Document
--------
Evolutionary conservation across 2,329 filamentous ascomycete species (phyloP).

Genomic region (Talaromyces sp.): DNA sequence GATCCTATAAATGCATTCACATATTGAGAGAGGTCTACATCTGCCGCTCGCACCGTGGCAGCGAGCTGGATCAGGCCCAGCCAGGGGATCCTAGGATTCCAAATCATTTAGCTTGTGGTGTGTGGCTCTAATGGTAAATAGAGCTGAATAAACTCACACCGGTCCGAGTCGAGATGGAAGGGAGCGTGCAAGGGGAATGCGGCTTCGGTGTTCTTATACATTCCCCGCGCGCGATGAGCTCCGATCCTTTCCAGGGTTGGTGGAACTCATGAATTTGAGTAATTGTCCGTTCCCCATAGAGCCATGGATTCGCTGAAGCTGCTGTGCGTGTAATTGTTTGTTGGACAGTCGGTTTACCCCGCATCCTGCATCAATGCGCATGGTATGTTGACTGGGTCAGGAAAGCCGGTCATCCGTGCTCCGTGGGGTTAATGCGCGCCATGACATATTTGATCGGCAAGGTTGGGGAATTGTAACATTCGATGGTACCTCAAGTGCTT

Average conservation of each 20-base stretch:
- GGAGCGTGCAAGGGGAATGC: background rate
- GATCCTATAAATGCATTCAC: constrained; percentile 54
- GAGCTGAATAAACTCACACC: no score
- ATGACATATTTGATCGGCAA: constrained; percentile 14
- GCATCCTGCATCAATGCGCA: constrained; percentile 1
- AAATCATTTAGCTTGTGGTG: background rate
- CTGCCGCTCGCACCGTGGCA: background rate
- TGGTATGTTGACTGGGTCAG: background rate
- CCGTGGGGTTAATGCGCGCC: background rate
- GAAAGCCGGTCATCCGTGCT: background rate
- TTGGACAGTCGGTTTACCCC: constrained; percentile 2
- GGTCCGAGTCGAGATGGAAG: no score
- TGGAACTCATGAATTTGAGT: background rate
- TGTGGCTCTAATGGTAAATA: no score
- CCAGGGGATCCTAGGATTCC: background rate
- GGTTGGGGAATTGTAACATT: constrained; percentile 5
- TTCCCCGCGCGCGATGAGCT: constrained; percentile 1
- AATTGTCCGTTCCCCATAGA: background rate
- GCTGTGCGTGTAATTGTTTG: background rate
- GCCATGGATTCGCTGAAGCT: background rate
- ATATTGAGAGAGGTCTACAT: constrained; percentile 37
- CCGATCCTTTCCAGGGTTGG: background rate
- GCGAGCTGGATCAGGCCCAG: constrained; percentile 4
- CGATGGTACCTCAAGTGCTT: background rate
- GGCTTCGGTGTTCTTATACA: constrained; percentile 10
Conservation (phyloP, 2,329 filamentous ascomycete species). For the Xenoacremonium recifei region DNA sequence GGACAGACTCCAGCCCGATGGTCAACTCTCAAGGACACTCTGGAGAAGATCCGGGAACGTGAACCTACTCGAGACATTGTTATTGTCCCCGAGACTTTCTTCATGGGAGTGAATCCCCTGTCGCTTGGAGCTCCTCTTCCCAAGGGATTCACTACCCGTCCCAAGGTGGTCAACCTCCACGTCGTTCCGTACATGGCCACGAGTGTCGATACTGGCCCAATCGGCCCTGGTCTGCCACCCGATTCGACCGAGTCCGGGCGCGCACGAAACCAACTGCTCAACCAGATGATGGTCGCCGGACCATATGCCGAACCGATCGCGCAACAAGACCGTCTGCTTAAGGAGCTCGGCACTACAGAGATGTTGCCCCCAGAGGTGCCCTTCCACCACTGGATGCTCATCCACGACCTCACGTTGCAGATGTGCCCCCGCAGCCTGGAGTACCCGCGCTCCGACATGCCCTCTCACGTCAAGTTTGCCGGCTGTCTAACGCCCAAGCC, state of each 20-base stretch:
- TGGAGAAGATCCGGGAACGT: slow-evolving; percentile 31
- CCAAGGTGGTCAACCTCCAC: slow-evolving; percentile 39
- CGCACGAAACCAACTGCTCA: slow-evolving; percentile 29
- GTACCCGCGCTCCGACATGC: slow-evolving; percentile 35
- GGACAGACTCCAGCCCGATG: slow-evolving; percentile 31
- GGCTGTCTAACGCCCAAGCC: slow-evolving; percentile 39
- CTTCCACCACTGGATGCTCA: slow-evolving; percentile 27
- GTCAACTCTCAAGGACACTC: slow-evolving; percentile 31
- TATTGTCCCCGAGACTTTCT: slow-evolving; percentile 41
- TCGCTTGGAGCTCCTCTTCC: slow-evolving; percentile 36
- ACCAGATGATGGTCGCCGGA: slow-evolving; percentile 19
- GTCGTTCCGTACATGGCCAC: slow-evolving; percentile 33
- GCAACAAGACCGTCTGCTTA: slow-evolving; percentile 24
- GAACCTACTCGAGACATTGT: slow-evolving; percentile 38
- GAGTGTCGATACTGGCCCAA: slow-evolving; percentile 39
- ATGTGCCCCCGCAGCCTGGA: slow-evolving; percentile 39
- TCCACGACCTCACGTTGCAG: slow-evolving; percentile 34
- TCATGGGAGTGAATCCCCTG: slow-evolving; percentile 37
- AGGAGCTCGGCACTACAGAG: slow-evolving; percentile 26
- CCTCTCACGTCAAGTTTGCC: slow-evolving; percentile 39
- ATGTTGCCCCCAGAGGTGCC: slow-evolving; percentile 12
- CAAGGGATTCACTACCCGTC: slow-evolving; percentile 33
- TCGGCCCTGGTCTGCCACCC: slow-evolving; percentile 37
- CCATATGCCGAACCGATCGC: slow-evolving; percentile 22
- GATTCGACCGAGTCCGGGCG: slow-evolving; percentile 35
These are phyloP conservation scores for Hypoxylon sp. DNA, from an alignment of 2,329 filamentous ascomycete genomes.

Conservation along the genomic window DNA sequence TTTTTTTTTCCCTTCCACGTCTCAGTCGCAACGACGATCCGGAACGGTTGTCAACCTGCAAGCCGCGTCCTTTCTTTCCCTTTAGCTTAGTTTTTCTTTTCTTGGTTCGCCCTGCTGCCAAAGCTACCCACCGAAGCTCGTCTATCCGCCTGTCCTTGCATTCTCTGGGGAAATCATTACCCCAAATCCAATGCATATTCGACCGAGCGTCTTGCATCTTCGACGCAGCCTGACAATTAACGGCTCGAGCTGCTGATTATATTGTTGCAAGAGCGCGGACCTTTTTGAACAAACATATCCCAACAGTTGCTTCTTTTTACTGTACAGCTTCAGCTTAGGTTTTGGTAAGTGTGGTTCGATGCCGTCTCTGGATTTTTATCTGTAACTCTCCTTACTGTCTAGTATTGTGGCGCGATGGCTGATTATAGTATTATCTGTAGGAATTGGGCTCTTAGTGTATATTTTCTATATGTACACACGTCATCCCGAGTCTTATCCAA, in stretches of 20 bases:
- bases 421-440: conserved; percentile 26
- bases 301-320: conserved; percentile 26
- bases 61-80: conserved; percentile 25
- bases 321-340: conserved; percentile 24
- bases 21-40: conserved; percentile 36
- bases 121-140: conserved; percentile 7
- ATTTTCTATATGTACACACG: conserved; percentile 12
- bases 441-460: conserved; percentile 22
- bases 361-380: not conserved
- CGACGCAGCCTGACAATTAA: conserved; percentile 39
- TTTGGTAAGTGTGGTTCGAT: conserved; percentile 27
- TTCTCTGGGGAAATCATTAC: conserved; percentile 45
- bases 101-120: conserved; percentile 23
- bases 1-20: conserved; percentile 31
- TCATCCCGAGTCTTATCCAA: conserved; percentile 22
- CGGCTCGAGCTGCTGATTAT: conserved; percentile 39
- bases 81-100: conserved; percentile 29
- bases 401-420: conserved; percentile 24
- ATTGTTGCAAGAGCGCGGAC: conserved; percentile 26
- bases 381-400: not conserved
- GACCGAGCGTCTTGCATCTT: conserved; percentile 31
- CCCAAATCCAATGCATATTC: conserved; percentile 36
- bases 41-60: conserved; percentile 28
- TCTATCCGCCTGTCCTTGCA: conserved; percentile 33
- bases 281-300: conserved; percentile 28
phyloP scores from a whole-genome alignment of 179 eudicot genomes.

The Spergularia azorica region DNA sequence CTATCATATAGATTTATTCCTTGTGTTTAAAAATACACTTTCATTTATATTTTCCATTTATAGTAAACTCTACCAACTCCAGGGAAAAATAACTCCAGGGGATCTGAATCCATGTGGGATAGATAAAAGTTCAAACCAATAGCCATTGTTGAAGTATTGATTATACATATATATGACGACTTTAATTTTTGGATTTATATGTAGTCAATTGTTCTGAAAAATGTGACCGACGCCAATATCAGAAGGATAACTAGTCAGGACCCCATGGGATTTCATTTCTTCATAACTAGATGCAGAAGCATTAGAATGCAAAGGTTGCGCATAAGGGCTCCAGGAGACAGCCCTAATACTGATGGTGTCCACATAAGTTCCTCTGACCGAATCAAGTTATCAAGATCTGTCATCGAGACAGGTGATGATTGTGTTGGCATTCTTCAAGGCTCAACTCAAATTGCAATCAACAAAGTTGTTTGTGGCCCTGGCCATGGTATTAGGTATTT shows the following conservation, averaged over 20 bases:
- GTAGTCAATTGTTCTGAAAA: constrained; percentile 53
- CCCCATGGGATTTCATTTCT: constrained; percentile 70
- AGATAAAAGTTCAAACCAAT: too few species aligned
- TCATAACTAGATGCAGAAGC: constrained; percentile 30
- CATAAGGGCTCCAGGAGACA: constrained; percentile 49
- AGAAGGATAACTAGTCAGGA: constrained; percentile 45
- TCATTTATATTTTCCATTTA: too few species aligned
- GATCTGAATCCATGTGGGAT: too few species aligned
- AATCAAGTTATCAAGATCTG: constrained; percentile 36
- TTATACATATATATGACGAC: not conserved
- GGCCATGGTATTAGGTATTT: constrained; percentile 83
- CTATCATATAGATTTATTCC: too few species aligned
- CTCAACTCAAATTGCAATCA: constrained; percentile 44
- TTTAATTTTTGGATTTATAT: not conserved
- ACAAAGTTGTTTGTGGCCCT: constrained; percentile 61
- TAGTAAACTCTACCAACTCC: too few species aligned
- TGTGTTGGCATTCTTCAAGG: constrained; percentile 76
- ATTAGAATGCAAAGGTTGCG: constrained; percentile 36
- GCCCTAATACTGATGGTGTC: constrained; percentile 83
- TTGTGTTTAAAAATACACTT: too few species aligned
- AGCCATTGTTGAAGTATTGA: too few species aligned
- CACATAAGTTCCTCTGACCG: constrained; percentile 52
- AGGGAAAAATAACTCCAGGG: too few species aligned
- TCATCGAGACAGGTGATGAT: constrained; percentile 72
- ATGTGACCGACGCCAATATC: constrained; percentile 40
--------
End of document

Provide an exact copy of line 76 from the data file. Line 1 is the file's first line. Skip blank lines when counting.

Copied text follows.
- bases 381-400: not conserved